Fischer is one of our great narrative historians and while Paul Revere’s Ride is scholarly and full of fascinating footnotes at the end, it is also a rollicking and exciting tale as told by the author. Washington’s Crossing, about the darkest days of the Revolution in late 1776, is another narrative masterpiece by Fischer.
In his introduction, Fischer explains his continued belief in the power of the narrative even as other approaches have come to dominate historical scholarship:
Pathbreaking scholarship in the 20th century has dealt mainly with social structures, intellectual systems, and material processes. Much has been gained by this enlargement of the historian’s task, but something important has been lost. An entire generation of academic historiography has tended to lose sense of the causal power of particular actions and contingent events.
An important key here is the idea of contingency – not in the sense of chance, but rather of ‘something that may or may not happen’ . . . An organizing assumption of this work is that contingency is central to any historical process, and vital to the success of our narrative strategies about the past.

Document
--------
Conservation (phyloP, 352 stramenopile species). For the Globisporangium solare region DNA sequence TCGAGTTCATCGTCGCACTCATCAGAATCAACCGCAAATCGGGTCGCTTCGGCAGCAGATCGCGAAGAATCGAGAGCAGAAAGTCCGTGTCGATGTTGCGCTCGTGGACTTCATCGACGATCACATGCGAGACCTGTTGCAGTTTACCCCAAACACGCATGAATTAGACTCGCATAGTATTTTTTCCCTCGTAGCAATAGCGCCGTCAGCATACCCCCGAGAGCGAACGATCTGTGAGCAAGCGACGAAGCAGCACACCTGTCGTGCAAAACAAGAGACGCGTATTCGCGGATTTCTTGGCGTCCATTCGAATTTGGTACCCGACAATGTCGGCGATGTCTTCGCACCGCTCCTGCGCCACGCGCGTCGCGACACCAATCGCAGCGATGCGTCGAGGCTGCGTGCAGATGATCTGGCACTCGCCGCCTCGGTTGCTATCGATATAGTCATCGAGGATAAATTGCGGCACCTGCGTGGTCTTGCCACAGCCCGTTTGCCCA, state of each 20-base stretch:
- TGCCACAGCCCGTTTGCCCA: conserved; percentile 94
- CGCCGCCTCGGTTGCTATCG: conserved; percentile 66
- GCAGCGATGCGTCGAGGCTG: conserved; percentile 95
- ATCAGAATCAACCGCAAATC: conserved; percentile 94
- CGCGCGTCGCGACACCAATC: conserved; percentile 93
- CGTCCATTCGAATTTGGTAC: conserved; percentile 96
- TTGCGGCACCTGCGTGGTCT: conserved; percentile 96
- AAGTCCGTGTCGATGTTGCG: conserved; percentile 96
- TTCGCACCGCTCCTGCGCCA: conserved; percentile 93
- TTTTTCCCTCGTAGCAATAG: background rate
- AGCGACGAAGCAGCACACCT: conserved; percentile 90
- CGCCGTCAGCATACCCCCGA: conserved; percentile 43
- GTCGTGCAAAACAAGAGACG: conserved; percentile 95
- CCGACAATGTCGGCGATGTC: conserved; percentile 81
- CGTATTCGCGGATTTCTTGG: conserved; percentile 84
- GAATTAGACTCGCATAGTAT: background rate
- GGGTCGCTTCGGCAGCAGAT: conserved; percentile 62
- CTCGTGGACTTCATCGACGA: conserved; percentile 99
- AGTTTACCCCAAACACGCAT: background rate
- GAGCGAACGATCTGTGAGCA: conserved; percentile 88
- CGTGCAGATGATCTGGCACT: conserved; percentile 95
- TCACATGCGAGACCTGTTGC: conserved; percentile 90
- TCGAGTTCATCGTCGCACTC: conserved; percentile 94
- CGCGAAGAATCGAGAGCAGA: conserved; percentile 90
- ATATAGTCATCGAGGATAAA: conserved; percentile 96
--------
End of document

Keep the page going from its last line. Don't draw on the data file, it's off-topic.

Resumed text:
To that end, this inquiry studies the coming of the American Revolution as a series of contingent happenings, shaped by the choices of individual actors with the context of large cultural processes.
Fischer’s first book, originally his doctoral thesis, is Albion’s Seed, the most important book ever written about the cultural differences between the British groups that settled America and their impact on the strands of American culture that powered this country throughout its history, at least until recent decades.
While modern academic theory has reduced all those of European origin into a faceless, indistinguishable blob of white supremacy, Albion’s Seed reminds us of the strikingly different cultures from different geographical areas within England that settled in various parts of the New World – Puritans in New England, Quakers in the mid-Atlantic, Cavaliers in the South and the Scots-Irish in the backcountry. Cultural and religious traditions in these groups varied tremendously and those differences carried over into America.
In the introduction to Paul Revere’s Ride, Fischer speaks to the cultural traditions he identified in Albion’s Seed writing:
Paul Revere’s idea of liberty was not the same as our modern conception of individual autonomy and personal entitlement. It was not a form of “classical Republicanism”, or “English Opposition Ideology”, or “Lockean Liberalism”, or any of the learned anachronisms that scholars have invented to explain a way of thought that is alien to their own world.
He believed deeply in New England’s inherited tradition of ordered freedom, which gave heavy weight to collective rights and individual responsibilities – more so than is given by our modern calculus of individual rights and collective responsibilities.
His genius was to promote collective action in the cause of freedom – a paradox that lies closer to the heart of the American experience than the legendary historical loners we love to celebrate.